Ten quality picks from an award winning PM
After more than two decades working in funds management, Fidelity International's James Abela has proved himself a force to be reckoned with.
The portfolio manager's successful Aussie small and mid-cap strategy saw him take out Morningstar's fund manager of the year award three years running. And now, with a newly launched globally-focused fund under his belt, he's ready to take on the world.
As a matter of fact, $10,000 invested in his Aussie Future Leaders Fund at its inception in July 2013 would be worth $25,982 now - $3,500 more than if you had invested in its benchmark S&P/ASX Small Ordinaries Index - and a hell of a lot more than if you had let that cash sit in the bank.
And yet, Abela is refreshingly down to earth, wonderfully charismatic and completely free of ego. Characteristics that can be all too rare in the hustle, bustle and billions of funds management.
In the video and editorialised wire below, Abela shares some of the wisdom he has gained throughout his career - including the secret to long-term success in small caps, as well as 10 quality compounders that have his tick of approval.
After more than 20 years of analysing small caps, Abela says high-quality small caps all have three things in common; high Viability, Sustainability and Credibility (VSC) scores.
"Viability is about the level of returns, the S curve, the market structures. So it really tells you what the return level is," he says.
"Sustainability is how long that return profile lasts. Is it one year? Is it 20 years or is it more than 20 years? That comes down to customer entrenchment, again, market structures and the competitive elements of the marketplace.
"And then credibility is trusting yourself, trusting the accounts, trusting management and the governance structures ... If that credibility score is low, the duration is going to be low and potential of blow-up risk will be high."
In small caps, stocks with high VSC scores will typically be in the healthcare, technology or global consumer sectors, Abela says.
"A good example of that is Pro Medicus (ASX:PME) ... a medical software company that scans and then distributes images through hospitals and networks of hospitals," he says.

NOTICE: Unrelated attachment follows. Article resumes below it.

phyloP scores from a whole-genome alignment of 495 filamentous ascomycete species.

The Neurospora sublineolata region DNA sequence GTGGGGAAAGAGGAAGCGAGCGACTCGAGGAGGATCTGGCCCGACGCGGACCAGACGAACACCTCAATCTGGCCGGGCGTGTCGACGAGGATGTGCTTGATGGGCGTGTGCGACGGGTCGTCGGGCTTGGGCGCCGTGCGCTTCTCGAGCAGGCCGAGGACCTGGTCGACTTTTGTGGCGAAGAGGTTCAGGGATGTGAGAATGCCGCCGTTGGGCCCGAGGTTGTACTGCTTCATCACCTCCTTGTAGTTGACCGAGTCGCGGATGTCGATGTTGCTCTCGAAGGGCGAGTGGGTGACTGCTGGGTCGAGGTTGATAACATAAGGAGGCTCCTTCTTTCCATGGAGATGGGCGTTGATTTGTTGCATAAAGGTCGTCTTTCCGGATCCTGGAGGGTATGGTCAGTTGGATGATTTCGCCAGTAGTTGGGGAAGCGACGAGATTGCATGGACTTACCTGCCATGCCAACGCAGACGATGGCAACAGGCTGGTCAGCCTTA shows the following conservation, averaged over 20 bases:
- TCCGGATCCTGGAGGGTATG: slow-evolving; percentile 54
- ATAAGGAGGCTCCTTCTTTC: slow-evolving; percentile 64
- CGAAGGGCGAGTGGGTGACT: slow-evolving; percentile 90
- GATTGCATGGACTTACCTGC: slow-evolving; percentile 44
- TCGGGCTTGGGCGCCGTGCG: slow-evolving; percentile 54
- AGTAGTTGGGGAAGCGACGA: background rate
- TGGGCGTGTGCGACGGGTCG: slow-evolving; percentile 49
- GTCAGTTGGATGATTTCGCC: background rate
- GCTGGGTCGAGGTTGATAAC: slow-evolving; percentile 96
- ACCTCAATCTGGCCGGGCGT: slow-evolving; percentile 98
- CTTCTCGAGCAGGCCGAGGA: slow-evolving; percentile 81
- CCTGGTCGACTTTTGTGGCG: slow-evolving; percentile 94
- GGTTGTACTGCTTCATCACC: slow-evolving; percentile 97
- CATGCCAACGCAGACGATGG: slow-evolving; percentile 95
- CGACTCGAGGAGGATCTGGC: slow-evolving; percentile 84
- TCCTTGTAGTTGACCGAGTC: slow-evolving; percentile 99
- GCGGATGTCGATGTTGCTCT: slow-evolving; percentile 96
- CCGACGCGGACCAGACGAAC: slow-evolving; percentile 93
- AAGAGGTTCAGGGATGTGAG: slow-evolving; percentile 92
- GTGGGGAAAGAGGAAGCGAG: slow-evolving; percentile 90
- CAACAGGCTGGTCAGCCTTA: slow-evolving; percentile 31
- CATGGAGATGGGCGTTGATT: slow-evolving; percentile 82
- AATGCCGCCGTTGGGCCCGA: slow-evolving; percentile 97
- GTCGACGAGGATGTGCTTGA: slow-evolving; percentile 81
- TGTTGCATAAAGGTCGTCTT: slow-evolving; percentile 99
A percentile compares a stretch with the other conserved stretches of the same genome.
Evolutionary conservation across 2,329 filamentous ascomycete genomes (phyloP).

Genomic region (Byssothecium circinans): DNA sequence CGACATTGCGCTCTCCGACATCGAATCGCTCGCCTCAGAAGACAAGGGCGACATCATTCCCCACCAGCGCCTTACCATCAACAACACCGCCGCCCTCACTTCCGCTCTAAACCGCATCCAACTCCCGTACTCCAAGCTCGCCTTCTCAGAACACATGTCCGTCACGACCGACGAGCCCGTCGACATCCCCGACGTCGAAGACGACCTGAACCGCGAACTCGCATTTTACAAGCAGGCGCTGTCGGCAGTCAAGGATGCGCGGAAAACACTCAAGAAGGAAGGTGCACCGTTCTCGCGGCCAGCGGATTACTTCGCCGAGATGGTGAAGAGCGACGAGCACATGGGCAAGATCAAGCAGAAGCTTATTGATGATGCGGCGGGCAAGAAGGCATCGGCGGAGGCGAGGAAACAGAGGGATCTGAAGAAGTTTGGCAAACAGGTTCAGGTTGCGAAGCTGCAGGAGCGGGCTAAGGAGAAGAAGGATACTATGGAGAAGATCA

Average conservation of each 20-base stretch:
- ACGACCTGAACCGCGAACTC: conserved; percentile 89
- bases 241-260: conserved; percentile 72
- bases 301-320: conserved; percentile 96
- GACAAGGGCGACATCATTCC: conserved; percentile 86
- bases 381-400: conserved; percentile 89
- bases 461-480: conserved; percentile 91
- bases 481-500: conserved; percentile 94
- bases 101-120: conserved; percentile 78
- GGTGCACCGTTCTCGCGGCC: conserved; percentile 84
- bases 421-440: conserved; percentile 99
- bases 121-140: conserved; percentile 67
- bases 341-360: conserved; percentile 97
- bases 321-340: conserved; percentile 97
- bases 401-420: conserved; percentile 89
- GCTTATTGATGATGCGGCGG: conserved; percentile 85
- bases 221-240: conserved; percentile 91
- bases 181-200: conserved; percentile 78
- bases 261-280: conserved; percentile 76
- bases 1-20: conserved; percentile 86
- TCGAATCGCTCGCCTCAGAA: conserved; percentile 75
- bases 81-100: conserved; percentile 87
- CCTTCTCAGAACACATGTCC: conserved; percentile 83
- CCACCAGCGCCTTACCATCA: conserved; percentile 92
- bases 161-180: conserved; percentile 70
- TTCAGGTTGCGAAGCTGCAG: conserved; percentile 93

"This is an Aussie business that has been around for quite a long time, but it is leading the edge in terms of how they distributed and package software."
It's been a really strong performer over the last five years, with its share price rising 964% over that period.
"That's a great business that sits across that VSC score very highly. And that is what you want to see when you look for a future leader," Abela says.
The two types of winning small caps
Abela argues there to be two types of winning small caps both locally and abroad: unique, quality companies and momentum plays.
He dubs the former "beautiful compounders"; companies with high-quality business models that are doing something unique in their market, like Seek (ASX:SEK), REA Group (ASX:REA), Fisher & Paykel Healthcare (ASX:FPH) or ResMed (ASX:RMD).
"It's like a long-term, beautiful marriage of 20-30 years where you're doing something very unique," he says.
"And these companies are up 20, 30, sometimes 100 times over a 20 year period because they have very high-quality businesses."
Momentum, on the other hand, can reward investors with returns aplenty, but can be dangerous nearing the end of the cycle, he says.
"You need to be very self-aware because it can get basically too hot and too popular, which is what I call peak momentum, peak sentiment, peak earnings, and peak valuation. And ... that's pretty much the end of the party and you need to leave before the market realises," Abela says.
Momentum, for better or worse, has been a big driver of the market today, he says. With high risk, high beta, micro-caps, concept stocks, and loss-making stocks all benefiting from the current heavy-handed monetary and fiscal stimulus environment.
"Interest rates are the lowest in hundreds of years, the attitude towards risk is erring on complacency. And you've got people using words like the 'everything bubble' and 'bubble market'," Abela says.